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UN Security Council demands Iran stop nuclear enrichment

[JURIST] The UN Security Council [official website] Wednesday agreed on a statement demanding that Iran immediately suspend its nuclear enrichment program. The statement, which is not legally binding, seeks a report on the extent of Iran's compliance from the International Atomic Energy Agency [official website; JURIST news archive] within 30 days. Watch recorded video of the reading of the statement by the current president of the UN Security Council. Watch recorded video of a briefing by US UN ambassador John Bolton after the meeting.

Iran had condemned [JURIST report] the IAEA's referral of the matter to the Security Council as "unlawful" [JURIST report] and had complained [JURIST report] that it should be compensated for the damage caused "to the development of its science, technology and economy" during the suspension of its program. AP has more. The UN News Center provides additional coverage.

7:35 PM ET - The full text of the Security Council's Presidential Statement on Iran is now available. Its main operative paragraph says:

The Security Council calls upon Iran to take the steps required by the IAEA Board of Governors, notably in the first operative paragraph of its resolution GOV/2006/14, which are essential to build confidence in the exclusively peaceful purpose of its nuclear programme and to resolve outstanding questions, and underlines, in this regard, the particular importance of re-establishing full and sustained suspension of all enrichment-related and reprocessing activities, including research and development, to be verified by the IAEA.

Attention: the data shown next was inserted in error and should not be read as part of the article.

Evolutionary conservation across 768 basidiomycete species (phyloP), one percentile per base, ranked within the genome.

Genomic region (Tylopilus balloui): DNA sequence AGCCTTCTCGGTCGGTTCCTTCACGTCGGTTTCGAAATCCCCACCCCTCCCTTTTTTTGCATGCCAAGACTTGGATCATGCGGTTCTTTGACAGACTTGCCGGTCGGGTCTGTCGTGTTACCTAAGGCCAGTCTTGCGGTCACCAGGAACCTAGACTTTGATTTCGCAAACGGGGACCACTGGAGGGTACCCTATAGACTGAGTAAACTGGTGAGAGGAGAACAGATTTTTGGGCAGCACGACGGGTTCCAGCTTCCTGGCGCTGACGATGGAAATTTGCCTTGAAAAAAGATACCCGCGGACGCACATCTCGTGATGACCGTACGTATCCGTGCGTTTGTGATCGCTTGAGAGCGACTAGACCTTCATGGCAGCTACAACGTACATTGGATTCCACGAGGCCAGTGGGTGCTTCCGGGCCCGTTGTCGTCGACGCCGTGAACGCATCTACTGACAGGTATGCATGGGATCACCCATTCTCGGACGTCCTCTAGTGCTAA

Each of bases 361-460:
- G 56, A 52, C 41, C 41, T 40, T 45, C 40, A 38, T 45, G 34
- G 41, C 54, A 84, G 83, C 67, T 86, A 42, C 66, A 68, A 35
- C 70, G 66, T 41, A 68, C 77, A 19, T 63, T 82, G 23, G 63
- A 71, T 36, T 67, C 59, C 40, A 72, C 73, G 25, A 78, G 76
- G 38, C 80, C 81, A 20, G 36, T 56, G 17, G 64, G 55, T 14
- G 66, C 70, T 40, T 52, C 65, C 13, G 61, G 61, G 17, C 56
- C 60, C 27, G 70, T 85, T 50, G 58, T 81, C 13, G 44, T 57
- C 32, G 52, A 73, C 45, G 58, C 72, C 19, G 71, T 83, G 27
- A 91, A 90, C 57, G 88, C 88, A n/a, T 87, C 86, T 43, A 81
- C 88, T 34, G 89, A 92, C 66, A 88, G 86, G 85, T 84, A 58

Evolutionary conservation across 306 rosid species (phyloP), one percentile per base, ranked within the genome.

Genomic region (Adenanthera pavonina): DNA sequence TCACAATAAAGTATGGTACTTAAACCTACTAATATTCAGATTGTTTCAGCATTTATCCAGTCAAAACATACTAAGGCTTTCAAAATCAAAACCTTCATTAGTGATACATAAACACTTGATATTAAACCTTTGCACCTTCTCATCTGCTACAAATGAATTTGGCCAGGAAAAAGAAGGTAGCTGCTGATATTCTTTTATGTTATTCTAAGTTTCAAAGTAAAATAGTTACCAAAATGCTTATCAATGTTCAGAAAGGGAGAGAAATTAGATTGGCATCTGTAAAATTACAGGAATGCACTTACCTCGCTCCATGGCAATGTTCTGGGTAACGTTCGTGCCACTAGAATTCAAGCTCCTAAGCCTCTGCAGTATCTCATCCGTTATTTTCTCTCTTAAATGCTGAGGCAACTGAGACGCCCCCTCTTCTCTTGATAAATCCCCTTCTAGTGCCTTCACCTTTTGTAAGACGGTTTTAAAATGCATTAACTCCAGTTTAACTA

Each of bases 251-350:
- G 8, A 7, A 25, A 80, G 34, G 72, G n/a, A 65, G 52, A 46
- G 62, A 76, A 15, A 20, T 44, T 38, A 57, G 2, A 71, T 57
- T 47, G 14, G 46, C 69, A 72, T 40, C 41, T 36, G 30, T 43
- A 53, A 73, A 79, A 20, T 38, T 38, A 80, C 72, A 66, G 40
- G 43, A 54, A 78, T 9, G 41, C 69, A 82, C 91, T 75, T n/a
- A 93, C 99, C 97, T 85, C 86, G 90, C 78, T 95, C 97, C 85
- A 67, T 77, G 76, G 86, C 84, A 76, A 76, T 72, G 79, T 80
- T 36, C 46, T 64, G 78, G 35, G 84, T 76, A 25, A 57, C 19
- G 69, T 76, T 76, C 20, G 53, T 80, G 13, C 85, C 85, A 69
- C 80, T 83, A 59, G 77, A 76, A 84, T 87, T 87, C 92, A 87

9:40 PM ET - Iran's representative to the UN insisted in a late-day press conference Wednesday that peaceful development of nuclear energy was within Iran's rights under the Nuclear Non-Proliferation Treaty [text] and that Iran had a categorical commitment to its obligations under the Treaty not to develop or stockpile nuclear weapons. Watch recorded video of remarks by Javad Zarif.

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Paper Chase is JURIST's real-time legal news service, powered by a team of 30 law student reporters and editors led by law professor Bernard Hibbitts at the University of Pittsburgh School of Law. As an educational service, Paper Chase is dedicated to presenting important legal news and materials rapidly, objectively and intelligibly in an accessible format.

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